iStock_000014428222_MediumA fascinating legal action hit the news recently, involving the responsibility of physicians and clinics for patients who become addicted to prescribed painkillers.

Will the court find that those who prescribed or supplied the opioids were also accountable for the addiction that often resulted? We’re talking about legal responsibility now, and that can run far afield from conventional moral judgment.

In one sense, of course, this is a continuation of other legal actions related to fixing liability for the consequences of various substance disorders. Cigarette smoking is the common example, but there’s also the recent suit (still pending, I believe) on behalf of retired NFL players seeking compensation for addiction to pain meds that they insist were provided, encouraged, and even required by the team. An update on that.

In the late 80’s, a case that had to do with eligibility for certain VA benefits made it all the way to the Supreme Court. That’s where I first encountered the term “willful misconduct” used with respect to¬† alcoholism. The Court ruled that despite the persuasive evidence for a disease, the drinker retained enough control over his actions that they could be considered largely voluntary– and that allowed the VA to exclude him from certain benefits. The case made the cover of Time. An article from around then.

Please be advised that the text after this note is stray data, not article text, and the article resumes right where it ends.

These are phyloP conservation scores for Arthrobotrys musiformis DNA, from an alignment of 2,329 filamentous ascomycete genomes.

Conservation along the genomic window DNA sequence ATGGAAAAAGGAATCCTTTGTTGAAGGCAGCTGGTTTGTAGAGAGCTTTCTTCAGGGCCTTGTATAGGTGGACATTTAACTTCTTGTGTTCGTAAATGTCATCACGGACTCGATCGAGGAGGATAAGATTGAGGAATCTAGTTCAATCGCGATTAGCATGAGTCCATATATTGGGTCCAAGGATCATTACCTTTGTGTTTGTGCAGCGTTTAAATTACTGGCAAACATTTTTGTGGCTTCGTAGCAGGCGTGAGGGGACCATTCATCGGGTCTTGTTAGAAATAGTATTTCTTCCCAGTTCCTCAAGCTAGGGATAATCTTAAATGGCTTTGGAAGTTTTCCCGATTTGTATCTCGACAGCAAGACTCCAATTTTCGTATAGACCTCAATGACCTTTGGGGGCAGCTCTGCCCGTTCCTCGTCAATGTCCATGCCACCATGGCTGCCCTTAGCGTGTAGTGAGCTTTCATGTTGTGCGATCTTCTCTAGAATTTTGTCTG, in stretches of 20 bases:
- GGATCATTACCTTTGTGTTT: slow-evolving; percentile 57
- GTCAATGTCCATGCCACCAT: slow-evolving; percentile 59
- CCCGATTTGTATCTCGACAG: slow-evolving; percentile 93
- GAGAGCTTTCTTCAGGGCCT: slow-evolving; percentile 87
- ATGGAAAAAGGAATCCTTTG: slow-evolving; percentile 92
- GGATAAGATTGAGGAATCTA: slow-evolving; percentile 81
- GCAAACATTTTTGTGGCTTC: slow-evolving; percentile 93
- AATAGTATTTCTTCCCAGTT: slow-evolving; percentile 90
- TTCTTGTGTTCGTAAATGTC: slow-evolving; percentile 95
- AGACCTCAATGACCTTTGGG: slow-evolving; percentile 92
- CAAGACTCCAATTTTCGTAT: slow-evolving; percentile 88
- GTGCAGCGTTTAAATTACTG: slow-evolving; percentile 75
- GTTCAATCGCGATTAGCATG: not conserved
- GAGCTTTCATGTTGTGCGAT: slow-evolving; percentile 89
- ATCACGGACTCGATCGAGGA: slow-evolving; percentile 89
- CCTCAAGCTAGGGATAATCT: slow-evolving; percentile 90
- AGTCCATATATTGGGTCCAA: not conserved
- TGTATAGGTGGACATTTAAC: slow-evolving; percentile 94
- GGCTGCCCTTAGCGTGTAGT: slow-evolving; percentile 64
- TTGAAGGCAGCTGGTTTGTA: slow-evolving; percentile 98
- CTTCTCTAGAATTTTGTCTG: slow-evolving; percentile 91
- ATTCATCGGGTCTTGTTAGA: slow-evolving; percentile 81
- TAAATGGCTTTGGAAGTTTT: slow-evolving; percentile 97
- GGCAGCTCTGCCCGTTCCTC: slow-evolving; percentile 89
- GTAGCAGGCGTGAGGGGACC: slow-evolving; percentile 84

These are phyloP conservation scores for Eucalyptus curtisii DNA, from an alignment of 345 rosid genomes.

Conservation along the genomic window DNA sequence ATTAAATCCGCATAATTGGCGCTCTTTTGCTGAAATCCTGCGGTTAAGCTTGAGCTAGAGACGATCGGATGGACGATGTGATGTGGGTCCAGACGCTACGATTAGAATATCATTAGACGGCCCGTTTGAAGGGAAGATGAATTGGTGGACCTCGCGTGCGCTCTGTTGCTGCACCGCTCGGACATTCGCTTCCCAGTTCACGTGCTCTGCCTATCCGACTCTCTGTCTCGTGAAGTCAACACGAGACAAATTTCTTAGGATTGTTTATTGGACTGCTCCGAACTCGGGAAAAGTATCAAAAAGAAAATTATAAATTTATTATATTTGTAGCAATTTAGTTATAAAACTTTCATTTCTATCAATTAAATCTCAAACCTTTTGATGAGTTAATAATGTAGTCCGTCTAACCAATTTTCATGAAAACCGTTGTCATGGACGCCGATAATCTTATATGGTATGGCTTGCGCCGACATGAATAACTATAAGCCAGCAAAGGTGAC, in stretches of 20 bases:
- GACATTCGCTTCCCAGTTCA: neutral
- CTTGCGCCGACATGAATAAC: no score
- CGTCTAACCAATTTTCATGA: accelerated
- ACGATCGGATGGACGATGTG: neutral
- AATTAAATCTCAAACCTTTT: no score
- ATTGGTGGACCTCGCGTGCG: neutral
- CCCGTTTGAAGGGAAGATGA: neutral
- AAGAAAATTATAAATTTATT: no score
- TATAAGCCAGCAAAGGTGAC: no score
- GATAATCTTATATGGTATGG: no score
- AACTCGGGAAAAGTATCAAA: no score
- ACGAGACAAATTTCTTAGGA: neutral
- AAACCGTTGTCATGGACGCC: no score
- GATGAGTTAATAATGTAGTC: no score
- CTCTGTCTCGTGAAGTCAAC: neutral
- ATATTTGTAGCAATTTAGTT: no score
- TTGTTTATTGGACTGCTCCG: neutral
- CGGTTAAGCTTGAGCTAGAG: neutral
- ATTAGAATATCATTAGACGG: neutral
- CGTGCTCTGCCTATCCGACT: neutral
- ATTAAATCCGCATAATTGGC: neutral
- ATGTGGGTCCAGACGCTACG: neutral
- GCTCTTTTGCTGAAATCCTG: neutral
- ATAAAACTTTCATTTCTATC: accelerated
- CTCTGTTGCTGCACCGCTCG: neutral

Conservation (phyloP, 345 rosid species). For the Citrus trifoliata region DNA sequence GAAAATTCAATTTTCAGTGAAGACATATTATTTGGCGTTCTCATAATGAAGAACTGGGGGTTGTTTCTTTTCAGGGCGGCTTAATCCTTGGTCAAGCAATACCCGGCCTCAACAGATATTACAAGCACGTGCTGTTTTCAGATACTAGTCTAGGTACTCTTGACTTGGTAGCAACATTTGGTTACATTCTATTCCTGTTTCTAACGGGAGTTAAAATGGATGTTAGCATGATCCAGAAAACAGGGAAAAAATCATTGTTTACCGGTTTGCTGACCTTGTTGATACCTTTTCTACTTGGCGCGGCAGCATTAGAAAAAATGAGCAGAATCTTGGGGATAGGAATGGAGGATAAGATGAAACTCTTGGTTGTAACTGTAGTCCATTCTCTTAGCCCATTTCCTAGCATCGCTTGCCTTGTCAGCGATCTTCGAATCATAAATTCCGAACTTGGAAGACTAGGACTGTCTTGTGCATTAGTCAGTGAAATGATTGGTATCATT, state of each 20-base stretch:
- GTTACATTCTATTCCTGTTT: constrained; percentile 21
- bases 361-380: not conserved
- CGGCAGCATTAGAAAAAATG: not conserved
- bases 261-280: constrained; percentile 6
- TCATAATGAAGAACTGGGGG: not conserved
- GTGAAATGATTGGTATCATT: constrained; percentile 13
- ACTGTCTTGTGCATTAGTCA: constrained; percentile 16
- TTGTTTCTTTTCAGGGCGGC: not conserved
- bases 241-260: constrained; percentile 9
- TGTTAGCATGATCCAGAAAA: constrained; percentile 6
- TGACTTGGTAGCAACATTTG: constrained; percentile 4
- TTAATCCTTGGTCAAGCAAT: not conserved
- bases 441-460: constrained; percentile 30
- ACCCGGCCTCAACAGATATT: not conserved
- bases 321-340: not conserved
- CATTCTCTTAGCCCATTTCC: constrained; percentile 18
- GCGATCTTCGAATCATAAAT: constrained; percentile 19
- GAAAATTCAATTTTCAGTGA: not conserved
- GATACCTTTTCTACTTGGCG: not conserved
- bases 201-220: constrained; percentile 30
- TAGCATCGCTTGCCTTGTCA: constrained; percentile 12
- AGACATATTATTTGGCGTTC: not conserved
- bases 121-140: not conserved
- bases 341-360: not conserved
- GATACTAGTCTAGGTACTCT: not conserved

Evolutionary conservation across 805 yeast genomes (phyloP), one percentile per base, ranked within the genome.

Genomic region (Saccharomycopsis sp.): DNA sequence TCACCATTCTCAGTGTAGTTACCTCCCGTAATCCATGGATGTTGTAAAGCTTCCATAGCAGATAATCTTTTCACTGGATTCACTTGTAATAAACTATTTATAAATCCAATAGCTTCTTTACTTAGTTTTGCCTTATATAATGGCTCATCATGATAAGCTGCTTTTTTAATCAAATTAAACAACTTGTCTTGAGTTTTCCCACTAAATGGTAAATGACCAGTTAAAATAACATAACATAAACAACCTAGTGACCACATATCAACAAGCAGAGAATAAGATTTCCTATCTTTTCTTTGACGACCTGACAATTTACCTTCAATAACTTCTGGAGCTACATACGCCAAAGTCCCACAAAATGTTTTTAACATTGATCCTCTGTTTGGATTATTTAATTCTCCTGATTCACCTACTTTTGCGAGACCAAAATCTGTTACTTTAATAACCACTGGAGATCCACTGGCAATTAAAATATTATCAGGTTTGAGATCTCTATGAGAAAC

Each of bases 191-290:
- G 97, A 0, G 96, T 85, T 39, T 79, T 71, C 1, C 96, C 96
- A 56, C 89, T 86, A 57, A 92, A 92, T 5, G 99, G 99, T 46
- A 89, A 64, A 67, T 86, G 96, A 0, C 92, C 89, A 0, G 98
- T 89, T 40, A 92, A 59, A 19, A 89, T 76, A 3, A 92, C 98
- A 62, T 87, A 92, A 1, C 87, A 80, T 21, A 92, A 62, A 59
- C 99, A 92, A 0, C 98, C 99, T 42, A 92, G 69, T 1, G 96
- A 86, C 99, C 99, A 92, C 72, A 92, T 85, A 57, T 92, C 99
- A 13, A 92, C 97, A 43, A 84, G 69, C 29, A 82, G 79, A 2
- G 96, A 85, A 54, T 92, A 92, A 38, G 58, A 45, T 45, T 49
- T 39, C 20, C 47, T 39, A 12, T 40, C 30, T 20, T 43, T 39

In this most recent West Virginia case, the target is the pain clinics and the doctors who staffed them. In particular, one clinic that grew from a friendship between a former prison doctor and a former inmate. Together, they seem to have created a classic ‘pill mill’ in the heart of the Mountain State. Now, of course, they’re blaming one another.

A recent book described another case, this time from the Pill Mill capital of Palm Beach, Florida, involving a chain of pain clinics that appears to have been a criminal enterprise from the very beginning.

I’m afraid most of the legalities have yet to be resolved by the Courts. Could be awhile before they’re sorted out.

I find myself remembering the street wisdom: when it comes to drugs and human behavior, “if it can be done, it will be done.” Which makes me think that somebody else is busy right now, thinking up a whole new set of issues to occupy the legal system in the future.


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